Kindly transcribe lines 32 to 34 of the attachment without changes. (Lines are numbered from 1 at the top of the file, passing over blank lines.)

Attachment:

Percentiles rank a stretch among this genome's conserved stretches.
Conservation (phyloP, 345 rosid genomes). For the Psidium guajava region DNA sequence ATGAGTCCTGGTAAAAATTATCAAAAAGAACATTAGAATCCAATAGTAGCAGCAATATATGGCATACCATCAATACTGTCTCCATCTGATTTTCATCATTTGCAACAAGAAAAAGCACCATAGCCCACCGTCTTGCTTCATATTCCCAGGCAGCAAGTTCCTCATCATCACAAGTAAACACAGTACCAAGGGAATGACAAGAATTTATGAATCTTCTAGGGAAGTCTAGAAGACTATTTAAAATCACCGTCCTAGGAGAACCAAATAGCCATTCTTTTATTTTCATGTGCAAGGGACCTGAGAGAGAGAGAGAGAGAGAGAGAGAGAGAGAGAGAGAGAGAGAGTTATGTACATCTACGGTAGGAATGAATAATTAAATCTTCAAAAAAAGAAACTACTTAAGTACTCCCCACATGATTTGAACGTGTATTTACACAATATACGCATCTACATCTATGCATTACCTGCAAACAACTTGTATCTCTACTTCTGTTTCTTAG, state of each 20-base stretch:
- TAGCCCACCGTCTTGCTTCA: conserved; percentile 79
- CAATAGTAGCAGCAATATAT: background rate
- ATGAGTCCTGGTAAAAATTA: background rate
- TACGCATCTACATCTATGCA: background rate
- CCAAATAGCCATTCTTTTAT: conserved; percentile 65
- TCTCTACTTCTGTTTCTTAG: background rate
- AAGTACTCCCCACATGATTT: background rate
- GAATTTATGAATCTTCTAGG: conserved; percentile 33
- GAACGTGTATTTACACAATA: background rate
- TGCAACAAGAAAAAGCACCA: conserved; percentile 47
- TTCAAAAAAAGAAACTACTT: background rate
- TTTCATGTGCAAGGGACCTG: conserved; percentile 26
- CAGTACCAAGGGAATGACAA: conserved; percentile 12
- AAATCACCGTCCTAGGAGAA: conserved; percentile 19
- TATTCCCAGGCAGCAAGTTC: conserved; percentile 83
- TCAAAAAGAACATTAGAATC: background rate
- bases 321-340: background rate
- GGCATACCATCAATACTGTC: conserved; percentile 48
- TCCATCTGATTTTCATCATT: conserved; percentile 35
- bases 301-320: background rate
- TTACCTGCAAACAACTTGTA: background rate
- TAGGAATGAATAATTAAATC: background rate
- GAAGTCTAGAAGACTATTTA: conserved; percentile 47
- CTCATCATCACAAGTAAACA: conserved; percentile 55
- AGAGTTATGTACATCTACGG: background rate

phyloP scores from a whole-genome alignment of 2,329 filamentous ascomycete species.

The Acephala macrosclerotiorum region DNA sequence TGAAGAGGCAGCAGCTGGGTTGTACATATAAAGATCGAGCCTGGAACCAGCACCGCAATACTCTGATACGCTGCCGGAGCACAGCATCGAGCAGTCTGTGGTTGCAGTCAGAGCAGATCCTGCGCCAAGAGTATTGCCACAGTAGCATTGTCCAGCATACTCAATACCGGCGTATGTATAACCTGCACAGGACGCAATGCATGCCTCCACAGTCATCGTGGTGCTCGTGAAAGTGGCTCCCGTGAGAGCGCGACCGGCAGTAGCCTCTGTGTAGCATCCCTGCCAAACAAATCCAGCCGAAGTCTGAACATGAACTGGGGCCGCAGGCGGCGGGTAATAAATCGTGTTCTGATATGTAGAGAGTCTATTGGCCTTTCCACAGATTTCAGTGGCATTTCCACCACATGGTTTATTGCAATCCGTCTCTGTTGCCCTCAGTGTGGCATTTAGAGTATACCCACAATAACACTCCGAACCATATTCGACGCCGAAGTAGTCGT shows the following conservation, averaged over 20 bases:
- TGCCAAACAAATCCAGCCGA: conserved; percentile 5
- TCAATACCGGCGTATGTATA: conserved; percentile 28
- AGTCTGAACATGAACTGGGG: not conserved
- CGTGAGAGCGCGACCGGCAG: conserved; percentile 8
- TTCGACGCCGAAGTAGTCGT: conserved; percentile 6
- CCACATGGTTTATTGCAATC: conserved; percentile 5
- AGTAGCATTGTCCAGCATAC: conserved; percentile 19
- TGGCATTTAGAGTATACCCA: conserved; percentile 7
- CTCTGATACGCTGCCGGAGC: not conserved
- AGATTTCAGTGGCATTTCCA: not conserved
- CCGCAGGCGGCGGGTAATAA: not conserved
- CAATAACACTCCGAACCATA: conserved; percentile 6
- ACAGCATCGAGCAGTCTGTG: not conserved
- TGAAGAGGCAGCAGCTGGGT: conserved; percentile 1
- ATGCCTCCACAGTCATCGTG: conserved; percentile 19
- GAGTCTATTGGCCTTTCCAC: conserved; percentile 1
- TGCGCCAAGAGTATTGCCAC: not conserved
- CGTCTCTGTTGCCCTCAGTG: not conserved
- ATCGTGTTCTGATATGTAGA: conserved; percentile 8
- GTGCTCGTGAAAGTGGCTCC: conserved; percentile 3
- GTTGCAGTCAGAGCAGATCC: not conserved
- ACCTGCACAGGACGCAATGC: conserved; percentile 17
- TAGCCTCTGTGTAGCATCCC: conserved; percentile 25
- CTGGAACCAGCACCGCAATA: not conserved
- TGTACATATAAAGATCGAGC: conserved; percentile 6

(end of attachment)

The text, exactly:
- AGTCTGAACATGAACTGGGG: not conserved
- CGTGAGAGCGCGACCGGCAG: conserved; percentile 8
- TTCGACGCCGAAGTAGTCGT: conserved; percentile 6